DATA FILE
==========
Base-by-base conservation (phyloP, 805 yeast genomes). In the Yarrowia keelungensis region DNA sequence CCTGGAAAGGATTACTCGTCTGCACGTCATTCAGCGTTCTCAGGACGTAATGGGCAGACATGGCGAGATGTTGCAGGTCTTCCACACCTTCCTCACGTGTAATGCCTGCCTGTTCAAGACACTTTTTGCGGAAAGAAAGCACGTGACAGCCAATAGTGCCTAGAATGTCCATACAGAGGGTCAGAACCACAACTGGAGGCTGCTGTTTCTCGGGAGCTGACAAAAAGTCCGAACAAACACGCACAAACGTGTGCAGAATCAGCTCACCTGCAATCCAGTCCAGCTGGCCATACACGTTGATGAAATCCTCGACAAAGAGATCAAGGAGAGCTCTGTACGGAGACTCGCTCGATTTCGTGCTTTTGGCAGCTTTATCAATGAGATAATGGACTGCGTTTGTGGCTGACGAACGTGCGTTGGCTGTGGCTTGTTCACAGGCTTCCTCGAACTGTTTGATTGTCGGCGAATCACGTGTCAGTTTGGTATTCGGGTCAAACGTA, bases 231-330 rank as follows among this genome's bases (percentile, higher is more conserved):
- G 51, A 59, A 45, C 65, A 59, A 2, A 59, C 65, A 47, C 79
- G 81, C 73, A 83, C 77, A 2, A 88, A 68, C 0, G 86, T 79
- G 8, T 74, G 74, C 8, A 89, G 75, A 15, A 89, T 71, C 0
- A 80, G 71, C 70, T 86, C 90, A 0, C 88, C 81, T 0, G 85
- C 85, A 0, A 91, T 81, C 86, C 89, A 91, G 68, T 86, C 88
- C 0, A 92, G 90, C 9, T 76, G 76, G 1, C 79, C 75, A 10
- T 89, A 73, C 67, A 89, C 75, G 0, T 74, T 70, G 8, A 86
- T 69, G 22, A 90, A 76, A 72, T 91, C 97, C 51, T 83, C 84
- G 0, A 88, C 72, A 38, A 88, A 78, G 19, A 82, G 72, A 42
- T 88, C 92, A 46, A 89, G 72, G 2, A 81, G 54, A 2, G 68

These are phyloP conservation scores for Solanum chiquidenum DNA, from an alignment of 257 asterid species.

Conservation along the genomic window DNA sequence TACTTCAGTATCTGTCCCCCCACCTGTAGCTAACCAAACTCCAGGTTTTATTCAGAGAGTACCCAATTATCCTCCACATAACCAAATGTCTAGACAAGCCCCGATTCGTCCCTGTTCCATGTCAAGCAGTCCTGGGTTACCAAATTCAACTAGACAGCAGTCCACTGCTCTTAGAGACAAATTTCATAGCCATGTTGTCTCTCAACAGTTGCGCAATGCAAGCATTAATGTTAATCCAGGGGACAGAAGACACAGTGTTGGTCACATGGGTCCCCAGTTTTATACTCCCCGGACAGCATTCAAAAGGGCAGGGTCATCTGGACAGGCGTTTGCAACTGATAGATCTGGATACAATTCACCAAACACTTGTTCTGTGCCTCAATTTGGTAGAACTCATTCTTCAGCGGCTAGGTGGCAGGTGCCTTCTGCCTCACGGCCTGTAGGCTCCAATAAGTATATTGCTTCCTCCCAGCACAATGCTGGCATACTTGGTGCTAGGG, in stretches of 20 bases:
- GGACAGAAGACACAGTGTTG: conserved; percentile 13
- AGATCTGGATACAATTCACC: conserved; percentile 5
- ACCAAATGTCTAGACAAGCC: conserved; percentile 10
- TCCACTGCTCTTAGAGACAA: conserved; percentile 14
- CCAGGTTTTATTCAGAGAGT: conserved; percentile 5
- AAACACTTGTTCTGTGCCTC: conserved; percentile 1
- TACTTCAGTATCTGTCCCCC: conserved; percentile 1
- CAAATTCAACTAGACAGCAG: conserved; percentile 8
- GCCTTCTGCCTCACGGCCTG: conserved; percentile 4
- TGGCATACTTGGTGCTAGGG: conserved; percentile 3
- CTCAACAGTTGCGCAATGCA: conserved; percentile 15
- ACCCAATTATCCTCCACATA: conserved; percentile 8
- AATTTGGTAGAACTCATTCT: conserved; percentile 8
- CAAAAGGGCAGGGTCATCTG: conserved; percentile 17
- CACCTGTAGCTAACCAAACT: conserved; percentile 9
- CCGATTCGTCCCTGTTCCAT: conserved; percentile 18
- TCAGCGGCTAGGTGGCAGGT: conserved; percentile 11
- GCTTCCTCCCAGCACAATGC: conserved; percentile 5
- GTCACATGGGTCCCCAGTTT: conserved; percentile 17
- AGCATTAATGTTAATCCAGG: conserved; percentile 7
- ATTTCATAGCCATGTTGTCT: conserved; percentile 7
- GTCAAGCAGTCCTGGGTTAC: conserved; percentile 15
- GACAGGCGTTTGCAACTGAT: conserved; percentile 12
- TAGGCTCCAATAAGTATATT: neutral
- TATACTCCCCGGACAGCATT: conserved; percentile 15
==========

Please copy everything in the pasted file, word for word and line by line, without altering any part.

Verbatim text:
Base-by-base conservation (phyloP, 805 yeast genomes). In the Yarrowia keelungensis region DNA sequence CCTGGAAAGGATTACTCGTCTGCACGTCATTCAGCGTTCTCAGGACGTAATGGGCAGACATGGCGAGATGTTGCAGGTCTTCCACACCTTCCTCACGTGTAATGCCTGCCTGTTCAAGACACTTTTTGCGGAAAGAAAGCACGTGACAGCCAATAGTGCCTAGAATGTCCATACAGAGGGTCAGAACCACAACTGGAGGCTGCTGTTTCTCGGGAGCTGACAAAAAGTCCGAACAAACACGCACAAACGTGTGCAGAATCAGCTCACCTGCAATCCAGTCCAGCTGGCCATACACGTTGATGAAATCCTCGACAAAGAGATCAAGGAGAGCTCTGTACGGAGACTCGCTCGATTTCGTGCTTTTGGCAGCTTTATCAATGAGATAATGGACTGCGTTTGTGGCTGACGAACGTGCGTTGGCTGTGGCTTGTTCACAGGCTTCCTCGAACTGTTTGATTGTCGGCGAATCACGTGTCAGTTTGGTATTCGGGTCAAACGTA, bases 231-330 rank as follows among this genome's bases (percentile, higher is more conserved):
- G 51, A 59, A 45, C 65, A 59, A 2, A 59, C 65, A 47, C 79
- G 81, C 73, A 83, C 77, A 2, A 88, A 68, C 0, G 86, T 79
- G 8, T 74, G 74, C 8, A 89, G 75, A 15, A 89, T 71, C 0
- A 80, G 71, C 70, T 86, C 90, A 0, C 88, C 81, T 0, G 85
- C 85, A 0, A 91, T 81, C 86, C 89, A 91, G 68, T 86, C 88
- C 0, A 92, G 90, C 9, T 76, G 76, G 1, C 79, C 75, A 10
- T 89, A 73, C 67, A 89, C 75, G 0, T 74, T 70, G 8, A 86
- T 69, G 22, A 90, A 76, A 72, T 91, C 97, C 51, T 83, C 84
- G 0, A 88, C 72, A 38, A 88, A 78, G 19, A 82, G 72, A 42
- T 88, C 92, A 46, A 89, G 72, G 2, A 81, G 54, A 2, G 68

These are phyloP conservation scores for Solanum chiquidenum DNA, from an alignment of 257 asterid species.

Conservation along the genomic window DNA sequence TACTTCAGTATCTGTCCCCCCACCTGTAGCTAACCAAACTCCAGGTTTTATTCAGAGAGTACCCAATTATCCTCCACATAACCAAATGTCTAGACAAGCCCCGATTCGTCCCTGTTCCATGTCAAGCAGTCCTGGGTTACCAAATTCAACTAGACAGCAGTCCACTGCTCTTAGAGACAAATTTCATAGCCATGTTGTCTCTCAACAGTTGCGCAATGCAAGCATTAATGTTAATCCAGGGGACAGAAGACACAGTGTTGGTCACATGGGTCCCCAGTTTTATACTCCCCGGACAGCATTCAAAAGGGCAGGGTCATCTGGACAGGCGTTTGCAACTGATAGATCTGGATACAATTCACCAAACACTTGTTCTGTGCCTCAATTTGGTAGAACTCATTCTTCAGCGGCTAGGTGGCAGGTGCCTTCTGCCTCACGGCCTGTAGGCTCCAATAAGTATATTGCTTCCTCCCAGCACAATGCTGGCATACTTGGTGCTAGGG, in stretches of 20 bases:
- GGACAGAAGACACAGTGTTG: conserved; percentile 13
- AGATCTGGATACAATTCACC: conserved; percentile 5
- ACCAAATGTCTAGACAAGCC: conserved; percentile 10
- TCCACTGCTCTTAGAGACAA: conserved; percentile 14
- CCAGGTTTTATTCAGAGAGT: conserved; percentile 5
- AAACACTTGTTCTGTGCCTC: conserved; percentile 1
- TACTTCAGTATCTGTCCCCC: conserved; percentile 1
- CAAATTCAACTAGACAGCAG: conserved; percentile 8
- GCCTTCTGCCTCACGGCCTG: conserved; percentile 4
- TGGCATACTTGGTGCTAGGG: conserved; percentile 3
- CTCAACAGTTGCGCAATGCA: conserved; percentile 15
- ACCCAATTATCCTCCACATA: conserved; percentile 8
- AATTTGGTAGAACTCATTCT: conserved; percentile 8
- CAAAAGGGCAGGGTCATCTG: conserved; percentile 17
- CACCTGTAGCTAACCAAACT: conserved; percentile 9
- CCGATTCGTCCCTGTTCCAT: conserved; percentile 18
- TCAGCGGCTAGGTGGCAGGT: conserved; percentile 11
- GCTTCCTCCCAGCACAATGC: conserved; percentile 5
- GTCACATGGGTCCCCAGTTT: conserved; percentile 17
- AGCATTAATGTTAATCCAGG: conserved; percentile 7
- ATTTCATAGCCATGTTGTCT: conserved; percentile 7
- GTCAAGCAGTCCTGGGTTAC: conserved; percentile 15
- GACAGGCGTTTGCAACTGAT: conserved; percentile 12
- TAGGCTCCAATAAGTATATT: neutral
- TATACTCCCCGGACAGCATT: conserved; percentile 15